Knowledge Knowl"edge, n. [OE. knowlage, knowlege, knowleche, knawleche. The last part is the Icel. suffix -leikr, forming abstract nouns, orig. the same as Icel. leikr game, play, sport, akin to AS. l[=a]c, Goth. laiks dance. See {Know}, and cf. {Lake}, v. i., {Lark} a frolic.] [1913 Webster] 1. The act or state of knowing; clear perception of fact, truth, or duty; certain apprehension; familiar cognizance; cognition. [1913 Webster]

Knowledge, which is the highest degree of the speculative faculties, consists in the perception of the truth of affirmative or negative propositions. --Locke. [1913 Webster]

2. That which is or may be known; the object of an act of knowing; a cognition; -- chiefly used in the plural. [1913 Webster]

There is a great difference in the delivery of the mathematics, which are the most abstracted of knowledges. --Bacon. [1913 Webster]

Knowledges is a term in frequent use by Bacon, and, though now obsolete, should be revived, as without it we are compelled to borrow ``cognitions'' to express its import. --Sir W. Hamilton. [1913 Webster]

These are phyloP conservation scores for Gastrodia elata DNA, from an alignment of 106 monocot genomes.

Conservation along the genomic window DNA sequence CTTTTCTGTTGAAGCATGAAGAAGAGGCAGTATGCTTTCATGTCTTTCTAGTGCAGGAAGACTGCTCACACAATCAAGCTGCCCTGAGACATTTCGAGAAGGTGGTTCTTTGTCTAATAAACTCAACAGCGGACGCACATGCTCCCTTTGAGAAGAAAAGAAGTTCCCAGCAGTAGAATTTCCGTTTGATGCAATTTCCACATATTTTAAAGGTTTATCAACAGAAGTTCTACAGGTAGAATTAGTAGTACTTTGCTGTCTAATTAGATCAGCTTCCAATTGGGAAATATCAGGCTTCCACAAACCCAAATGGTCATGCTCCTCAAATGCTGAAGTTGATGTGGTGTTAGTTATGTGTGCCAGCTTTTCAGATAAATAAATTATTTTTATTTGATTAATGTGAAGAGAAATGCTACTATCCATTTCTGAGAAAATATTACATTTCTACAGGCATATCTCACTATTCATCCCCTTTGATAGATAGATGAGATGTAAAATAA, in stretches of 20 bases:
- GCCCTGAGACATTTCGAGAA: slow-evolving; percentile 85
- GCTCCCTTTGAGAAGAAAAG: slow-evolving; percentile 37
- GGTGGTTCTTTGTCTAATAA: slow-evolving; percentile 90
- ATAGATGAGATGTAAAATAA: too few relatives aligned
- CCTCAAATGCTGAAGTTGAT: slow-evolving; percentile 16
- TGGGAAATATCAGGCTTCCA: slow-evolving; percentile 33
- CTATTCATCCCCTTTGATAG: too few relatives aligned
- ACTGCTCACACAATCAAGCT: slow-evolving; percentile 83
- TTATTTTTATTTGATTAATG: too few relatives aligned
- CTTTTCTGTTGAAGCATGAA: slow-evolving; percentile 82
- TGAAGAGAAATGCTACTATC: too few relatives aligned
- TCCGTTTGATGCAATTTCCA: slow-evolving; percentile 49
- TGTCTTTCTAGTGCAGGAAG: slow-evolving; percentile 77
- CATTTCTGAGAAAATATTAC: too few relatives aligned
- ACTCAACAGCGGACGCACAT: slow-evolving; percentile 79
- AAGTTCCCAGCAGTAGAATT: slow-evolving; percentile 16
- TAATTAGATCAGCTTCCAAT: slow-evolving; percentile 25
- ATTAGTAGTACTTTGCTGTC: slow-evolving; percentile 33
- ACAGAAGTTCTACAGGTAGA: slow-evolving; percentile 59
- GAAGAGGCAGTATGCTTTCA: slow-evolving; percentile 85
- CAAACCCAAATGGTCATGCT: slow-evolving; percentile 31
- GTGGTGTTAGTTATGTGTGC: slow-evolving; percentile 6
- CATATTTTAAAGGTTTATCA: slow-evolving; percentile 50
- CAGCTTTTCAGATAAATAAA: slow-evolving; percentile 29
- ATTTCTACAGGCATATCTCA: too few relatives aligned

To use a word of Bacon's, now unfortunately obsolete, we must determine the relative value of knowledges. --H. Spencer. [1913 Webster]

3. That which is gained and preserved by knowing; instruction; acquaintance; enlightenment; learning; scholarship; erudition. [1913 Webster]

Knowledge puffeth up, but charity edifieth. --1 Cor. viii. 1. [1913 Webster]

Ignorance is the curse of God; Knowledge, the wing wherewith we fly to heaven. --Shak. [1913 Webster]

4. That familiarity which is gained by actual experience; practical skill; as, a knowledge of life. [1913 Webster]

Shipmen that had knowledge of the sea. --1 Kings ix. 27. [1913 Webster]

5. Scope of information; cognizance; notice; as, it has not come to my knowledge. [1913 Webster]

Why have I found grace in thine eyes, that thou shouldst take knowledge of me? --Ruth ii. 10. [1913 Webster]

6. Sexual intercourse; -- usually preceded by carnal; same as {carnal knowledge}.

Syn: See {Wisdom}. [1913 Webster]

The Collaborative International Dictionary of English. 2000.


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